Boardman SLR 8.6 - Cycling Plus

Boardman’s SLR 8.6 has an all-new and very neatly finished 7005 aluminium frame.

And if you’re only experience of riding a bike with drop bars is the notorious BSO – ‘bike-shaped object’ – bought for £100–£150 or so from somewhere other than a bike shop, then Boardman’s SLR 8.6 will be head and shoulders above it. And then some.

In fact, it has a lot of features far more familiar on bikes costing around twice the price, and this frameset could well be the basis for long-term upgrading.


Boardman’s SLR 8.6 has an all-new and very neatly finished 7005 aluminium frame. Unusually for such a modestly priced bike this features frame tubes with aerodynamic profiles – Boardman Bikes has invested heavily in its own Performance Centre complete with its own wind tunnel – and a full-carbon fork with mudguard mounts.

The up-to-date dropped seat stays, with their pronounced keyhole profile, should add rear-end comfort and their rack mounts factor in a little more versatility too.

The componentry is pretty much what you’d expect for the money, with Shimano’s 8-speed Claris levers, derailleurs and cassette accompanied by an FSA Tempo compact chainset and the same company’s deep-drop R315 levers. This is very similar to the kit found on comparably priced road bikes from Trek, Giant and Genesis, for example.

The top-tube is on the shorter side, the head tube slightly taller than average, putting it smack-bang into endurance territory The Claris setup works well, though I’d have still preferred a lower gear than that offered by the 28t sprocket.

The 34×32 bottom gear is certainly lower than would have been standard a few years ago and will get you up most climbs you’re likely to come across, but on steeper hills into double digit gradients you will find yourself out of the saddle and working hard. Shimano does offer an 8-speed 11-30 and 11-32 cassette which would ease climbs.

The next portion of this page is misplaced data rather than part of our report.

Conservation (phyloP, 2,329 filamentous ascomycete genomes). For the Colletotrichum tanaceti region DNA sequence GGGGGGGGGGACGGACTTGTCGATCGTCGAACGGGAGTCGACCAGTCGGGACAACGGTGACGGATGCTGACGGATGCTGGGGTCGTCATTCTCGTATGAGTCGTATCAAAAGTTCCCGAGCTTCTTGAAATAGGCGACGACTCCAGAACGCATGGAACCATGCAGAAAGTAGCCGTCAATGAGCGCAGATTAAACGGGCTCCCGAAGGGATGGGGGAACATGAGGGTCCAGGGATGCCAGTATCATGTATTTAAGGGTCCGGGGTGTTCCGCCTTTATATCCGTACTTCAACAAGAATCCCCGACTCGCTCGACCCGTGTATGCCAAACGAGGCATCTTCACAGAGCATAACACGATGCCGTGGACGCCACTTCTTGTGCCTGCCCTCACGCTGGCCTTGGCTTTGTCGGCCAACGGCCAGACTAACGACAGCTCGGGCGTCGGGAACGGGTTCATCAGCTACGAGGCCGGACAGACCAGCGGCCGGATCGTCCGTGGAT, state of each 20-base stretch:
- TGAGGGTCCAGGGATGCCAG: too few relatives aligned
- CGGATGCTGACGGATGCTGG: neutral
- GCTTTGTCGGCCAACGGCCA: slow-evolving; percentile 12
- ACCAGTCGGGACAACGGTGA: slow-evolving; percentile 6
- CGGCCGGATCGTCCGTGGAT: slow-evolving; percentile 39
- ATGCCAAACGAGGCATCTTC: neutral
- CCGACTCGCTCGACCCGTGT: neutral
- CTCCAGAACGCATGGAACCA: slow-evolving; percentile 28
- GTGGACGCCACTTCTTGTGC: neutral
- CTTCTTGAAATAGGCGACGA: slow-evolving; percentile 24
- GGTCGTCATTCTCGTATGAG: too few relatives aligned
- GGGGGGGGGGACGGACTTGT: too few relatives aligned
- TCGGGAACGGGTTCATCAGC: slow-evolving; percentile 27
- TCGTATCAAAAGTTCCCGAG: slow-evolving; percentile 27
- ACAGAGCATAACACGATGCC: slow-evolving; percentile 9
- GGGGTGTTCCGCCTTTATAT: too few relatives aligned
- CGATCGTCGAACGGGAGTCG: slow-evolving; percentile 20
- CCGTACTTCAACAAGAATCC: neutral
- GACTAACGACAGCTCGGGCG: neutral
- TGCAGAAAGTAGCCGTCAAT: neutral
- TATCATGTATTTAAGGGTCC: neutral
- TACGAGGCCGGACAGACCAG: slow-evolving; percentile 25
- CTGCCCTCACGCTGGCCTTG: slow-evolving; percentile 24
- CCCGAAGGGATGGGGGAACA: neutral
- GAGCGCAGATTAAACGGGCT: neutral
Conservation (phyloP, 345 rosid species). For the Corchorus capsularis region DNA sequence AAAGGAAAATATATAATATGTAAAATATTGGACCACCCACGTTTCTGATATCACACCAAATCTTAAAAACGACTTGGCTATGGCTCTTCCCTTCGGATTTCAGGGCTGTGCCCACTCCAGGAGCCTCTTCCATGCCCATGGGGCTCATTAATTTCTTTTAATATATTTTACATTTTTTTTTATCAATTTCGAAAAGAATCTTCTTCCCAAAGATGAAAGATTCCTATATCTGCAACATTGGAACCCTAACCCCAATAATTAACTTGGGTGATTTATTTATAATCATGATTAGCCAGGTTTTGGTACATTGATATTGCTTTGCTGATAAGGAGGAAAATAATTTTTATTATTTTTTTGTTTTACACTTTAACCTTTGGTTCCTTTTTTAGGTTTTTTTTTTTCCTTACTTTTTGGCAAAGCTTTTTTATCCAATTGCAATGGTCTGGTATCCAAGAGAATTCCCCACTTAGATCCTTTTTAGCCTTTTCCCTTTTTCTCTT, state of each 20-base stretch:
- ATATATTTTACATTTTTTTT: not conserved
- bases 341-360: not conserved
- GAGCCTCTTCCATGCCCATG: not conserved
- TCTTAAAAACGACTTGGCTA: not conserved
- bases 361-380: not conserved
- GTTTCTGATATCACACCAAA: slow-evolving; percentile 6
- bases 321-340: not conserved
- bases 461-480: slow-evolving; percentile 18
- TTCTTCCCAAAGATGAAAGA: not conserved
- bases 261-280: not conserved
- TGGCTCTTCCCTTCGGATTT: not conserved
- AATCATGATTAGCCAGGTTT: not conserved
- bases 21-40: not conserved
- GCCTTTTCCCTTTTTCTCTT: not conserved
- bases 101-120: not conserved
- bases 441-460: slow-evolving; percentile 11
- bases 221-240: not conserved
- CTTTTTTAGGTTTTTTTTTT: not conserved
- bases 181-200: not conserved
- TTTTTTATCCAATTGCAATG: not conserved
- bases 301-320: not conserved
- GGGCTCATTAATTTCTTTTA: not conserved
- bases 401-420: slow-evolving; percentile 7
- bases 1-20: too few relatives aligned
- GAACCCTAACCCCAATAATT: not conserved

The dual-pivot Tektro brakes, again typical at the price, are okay but you’d improve stopping power by swapping the non-cartridge blocks for cartridge models when they reach the end of their life.

Apart from the frame, Boardman has made a few other welcome changes over this bike’s predecessors. The new Boardman-branded wheels have a wider profile than the earlier Road Sport’s Mavic rims, which allows the Zaffiro tyres to make the most of their 25mm width.

Boardman has also – finally – dispensed with the oversize 31.6mm diameter seatpost. Hurrah! Combined with the more compact frame and those dropped, shaped stays this means more comfort, without compromising performance. Should you want to upgrade later, say to a carbon seatpost, you’ll have more choice these days too.


One thing that has stayed largely the same, and which is very welcome, is the geometry.

The top-tube is on the shorter side, the head tube slightly taller than average, putting it smack-bang into endurance territory, without making it so extreme that you can’t get down reasonably low if you want to.

But the position is friendly to your lower back, which is ideal for commuting, fitness and leisure riding, while the mudguard clearance makes it a more-than-decent trainer too, or you can fit 28mm tyres for a little extra plushness.

Great to see tubeless-ready rims here too, another rare sight on bikes around the £500 mark. More familiar are the external cable routing and square-tapered bottom bracket. Both are tried-and-trusted features, and though not cutting edge, make life easier for the spanner-wielding home mechanic.

The cabling didn’t seem to have any negative impacts on the gearing, with front and rear shifting consistently accurate, though without quite the smoothness of Shimano’s more expensive groupsets.

The own-brand stem, bar and saddle are all good for the money and the bar end plugs have expanding wedges rather than just being banged in, another nice little feature. They also all contribute to an attractive, albeit slightly muted, overall look.


Boardman Bikes has been one of the market leaders for entry-level road bikes in the UK over the last decade and the company’s SLR range, launched in 2018, looks likely to further that reputation.

The SLR 8.6’s ride is great in city and country, on the flats and over hills — though I’d have liked a slightly lower bailout gear — and the price is very competitive for a first ‘serious’ road bike for leisure, fitness riding and more. Fancy a challenging sportive? Or your first 100-miler? This’ll do you proud for both.

Rack and mudguard mounts pile on the practicality, the all-carbon fork is very pleasing to see and the aero-profiled tubes don’t detract from the handling. The tubeless-ready rims add future-proofing, the all-round ride is excellent, and comfort is very good.

There are four men’s models and it’s good to see three women’s models with pretty much identical geometry. These have narrower bars, female-specific saddles and… pink highlights on the rims and beneath the down tube.


“A lot of bike for not that much money, Boardman’s SLR 8.6 is one of the best budget bikes around - 4/5”

Bikeradar May 2019